The story although long is simple in itself, it is the tale of David Copperfield from his birth through to his maturity, what obstacles he faces in life and what friends he makes. With a whole host of great characters there is nothing to dislike with this tale, and in the case of Betsy Trotwood, were inspired by real people. Betsy was based on Mary Strong who lived at Broadstairs and really did chase the boys and their donkeys off her lawn, resulting in legal proceedings being initiated. Other characters and events were based on real happenings.

If you like to read for pleasure and want to immerse yourself in something that is really great then you can't really go wrong with this book.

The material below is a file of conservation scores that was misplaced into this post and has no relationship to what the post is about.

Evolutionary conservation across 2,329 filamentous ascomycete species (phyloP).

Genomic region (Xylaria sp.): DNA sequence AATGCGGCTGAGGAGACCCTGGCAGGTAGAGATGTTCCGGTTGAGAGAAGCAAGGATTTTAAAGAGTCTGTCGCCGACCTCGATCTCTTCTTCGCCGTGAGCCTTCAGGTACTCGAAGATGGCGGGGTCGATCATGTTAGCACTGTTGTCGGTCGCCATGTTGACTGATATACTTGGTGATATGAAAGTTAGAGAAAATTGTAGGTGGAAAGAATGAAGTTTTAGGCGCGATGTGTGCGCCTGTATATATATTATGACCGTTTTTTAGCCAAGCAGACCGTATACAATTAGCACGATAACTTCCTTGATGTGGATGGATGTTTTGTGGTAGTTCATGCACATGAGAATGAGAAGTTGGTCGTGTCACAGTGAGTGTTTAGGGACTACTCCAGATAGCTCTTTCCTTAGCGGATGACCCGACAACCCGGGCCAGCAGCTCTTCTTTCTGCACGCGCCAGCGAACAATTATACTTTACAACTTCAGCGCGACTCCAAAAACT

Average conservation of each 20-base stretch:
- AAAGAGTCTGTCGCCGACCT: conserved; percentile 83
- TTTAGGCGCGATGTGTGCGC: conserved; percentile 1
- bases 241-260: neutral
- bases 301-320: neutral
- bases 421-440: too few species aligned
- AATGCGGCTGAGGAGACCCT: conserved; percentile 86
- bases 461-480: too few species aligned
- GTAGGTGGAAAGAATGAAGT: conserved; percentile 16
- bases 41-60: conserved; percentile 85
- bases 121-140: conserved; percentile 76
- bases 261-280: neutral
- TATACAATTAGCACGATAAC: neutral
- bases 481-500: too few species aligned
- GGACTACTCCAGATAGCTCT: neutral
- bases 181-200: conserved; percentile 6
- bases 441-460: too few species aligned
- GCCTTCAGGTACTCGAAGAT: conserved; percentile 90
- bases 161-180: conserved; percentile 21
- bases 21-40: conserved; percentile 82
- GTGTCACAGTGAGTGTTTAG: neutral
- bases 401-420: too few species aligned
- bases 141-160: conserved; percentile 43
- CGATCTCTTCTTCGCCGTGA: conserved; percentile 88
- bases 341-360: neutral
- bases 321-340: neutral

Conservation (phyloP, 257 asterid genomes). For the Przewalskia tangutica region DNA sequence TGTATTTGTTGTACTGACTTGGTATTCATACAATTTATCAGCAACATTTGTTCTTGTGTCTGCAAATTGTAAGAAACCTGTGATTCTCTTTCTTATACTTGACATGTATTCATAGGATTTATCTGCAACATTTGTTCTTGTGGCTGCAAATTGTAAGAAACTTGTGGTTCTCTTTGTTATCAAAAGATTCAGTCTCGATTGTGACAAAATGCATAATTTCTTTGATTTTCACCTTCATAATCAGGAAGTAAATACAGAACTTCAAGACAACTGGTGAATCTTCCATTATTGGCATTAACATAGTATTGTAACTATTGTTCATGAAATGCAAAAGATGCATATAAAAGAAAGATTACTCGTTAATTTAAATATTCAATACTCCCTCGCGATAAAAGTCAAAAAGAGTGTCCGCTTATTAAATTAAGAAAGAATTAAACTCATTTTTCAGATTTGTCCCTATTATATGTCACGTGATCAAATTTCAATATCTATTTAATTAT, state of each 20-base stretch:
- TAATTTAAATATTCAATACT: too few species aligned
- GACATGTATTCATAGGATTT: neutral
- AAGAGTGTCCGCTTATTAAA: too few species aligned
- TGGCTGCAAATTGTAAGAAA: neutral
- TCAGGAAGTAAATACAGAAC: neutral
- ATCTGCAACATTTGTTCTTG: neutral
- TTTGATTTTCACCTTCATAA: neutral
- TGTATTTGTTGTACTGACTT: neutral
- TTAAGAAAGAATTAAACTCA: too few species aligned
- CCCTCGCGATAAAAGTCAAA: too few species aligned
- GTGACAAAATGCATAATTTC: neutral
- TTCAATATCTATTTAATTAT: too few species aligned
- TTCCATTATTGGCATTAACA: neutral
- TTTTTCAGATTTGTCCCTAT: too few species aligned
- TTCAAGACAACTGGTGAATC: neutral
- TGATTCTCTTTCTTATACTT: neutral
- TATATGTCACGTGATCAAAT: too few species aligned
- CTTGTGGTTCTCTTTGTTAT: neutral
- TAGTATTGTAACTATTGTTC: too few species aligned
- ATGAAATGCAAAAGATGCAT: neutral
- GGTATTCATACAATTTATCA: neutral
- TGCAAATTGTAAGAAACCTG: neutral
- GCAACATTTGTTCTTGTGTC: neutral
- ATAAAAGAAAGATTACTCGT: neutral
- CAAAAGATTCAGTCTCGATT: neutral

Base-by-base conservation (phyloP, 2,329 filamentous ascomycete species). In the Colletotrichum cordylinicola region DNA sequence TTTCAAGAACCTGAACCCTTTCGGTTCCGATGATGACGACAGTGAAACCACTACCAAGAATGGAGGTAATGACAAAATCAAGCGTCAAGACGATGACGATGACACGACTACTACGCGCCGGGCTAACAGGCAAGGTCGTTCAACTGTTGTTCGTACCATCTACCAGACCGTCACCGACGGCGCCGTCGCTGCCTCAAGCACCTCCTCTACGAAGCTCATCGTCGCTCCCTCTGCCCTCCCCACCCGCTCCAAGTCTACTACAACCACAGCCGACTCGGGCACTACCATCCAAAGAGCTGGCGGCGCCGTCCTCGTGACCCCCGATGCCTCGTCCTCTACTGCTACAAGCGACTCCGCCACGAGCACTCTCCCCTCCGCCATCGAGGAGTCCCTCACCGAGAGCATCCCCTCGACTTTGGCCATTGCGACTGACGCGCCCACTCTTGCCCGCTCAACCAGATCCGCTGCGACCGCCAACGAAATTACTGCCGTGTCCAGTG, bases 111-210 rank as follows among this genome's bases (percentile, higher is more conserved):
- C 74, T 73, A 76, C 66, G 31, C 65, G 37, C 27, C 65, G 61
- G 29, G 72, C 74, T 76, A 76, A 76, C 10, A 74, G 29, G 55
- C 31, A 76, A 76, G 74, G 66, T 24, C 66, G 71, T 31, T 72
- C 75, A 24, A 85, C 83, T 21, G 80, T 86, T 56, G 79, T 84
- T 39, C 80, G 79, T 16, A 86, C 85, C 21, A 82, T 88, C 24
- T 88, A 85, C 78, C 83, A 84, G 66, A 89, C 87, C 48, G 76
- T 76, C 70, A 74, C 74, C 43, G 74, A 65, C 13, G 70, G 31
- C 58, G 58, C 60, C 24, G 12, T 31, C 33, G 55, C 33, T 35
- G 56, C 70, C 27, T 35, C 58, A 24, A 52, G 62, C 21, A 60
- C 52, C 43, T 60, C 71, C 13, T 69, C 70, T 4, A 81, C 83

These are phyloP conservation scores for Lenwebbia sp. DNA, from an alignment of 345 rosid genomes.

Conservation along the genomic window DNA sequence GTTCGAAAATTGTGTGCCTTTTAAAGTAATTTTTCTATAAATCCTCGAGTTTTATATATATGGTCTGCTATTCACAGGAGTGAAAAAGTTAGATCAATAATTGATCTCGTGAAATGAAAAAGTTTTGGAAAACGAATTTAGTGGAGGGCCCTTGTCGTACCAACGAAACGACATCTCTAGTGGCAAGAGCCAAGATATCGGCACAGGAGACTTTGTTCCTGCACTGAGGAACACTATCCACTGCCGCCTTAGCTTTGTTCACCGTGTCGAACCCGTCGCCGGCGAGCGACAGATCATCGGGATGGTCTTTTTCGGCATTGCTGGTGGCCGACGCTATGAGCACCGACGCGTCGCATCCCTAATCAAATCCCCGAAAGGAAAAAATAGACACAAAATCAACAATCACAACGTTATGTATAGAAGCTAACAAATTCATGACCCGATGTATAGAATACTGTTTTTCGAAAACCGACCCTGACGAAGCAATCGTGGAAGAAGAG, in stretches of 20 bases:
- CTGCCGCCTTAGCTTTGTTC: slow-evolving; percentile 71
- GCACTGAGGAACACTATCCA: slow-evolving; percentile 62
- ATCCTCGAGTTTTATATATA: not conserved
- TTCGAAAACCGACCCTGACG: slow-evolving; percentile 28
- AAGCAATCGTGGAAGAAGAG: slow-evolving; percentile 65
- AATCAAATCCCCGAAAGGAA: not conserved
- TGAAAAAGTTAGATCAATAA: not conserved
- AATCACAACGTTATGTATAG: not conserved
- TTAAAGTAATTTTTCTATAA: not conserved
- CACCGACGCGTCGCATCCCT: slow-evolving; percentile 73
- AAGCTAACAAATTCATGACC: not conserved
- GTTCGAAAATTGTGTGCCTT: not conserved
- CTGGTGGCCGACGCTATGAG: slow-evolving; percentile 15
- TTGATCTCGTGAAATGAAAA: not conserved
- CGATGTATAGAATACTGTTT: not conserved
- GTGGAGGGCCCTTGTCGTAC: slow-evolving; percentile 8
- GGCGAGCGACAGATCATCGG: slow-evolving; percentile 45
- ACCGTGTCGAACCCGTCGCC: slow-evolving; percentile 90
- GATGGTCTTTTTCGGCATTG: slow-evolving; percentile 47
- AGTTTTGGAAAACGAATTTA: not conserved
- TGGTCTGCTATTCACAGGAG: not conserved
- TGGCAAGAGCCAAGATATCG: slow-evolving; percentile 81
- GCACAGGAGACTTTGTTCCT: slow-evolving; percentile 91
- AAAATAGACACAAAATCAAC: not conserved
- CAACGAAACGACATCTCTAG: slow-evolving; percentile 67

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18 of 19 people found the following review helpful By Justix on 14 Feb. 2008
Format: Paperback Verified Purchase
This is not just a book, it's more of a whole of life experience. You will have to prepare yourself for the long haul and almost breathe your way through Mr Copperfield's life. But it is worth it because it is quite a life story and you will get to know and like or even dislike quite a few people along the way. I read it because I had enjoyed Oliver Twist and Great Expectations and love to understand and appreciate the simplicities and difficulties of the Victorian way of life and the great characters Dickens always invents.... and to be sure, he didn't let me down with this one either.

It's a long read and not for the faint hearted in any way. Some passages are long and by todays standards very cumbersome and long winded but if you like a good story, great characters and fancy a step out of the digital age for a while then this is for you.
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26 of 28 people found the following review helpful By Amazon Customer on 29 Feb. 2004
Format: Paperback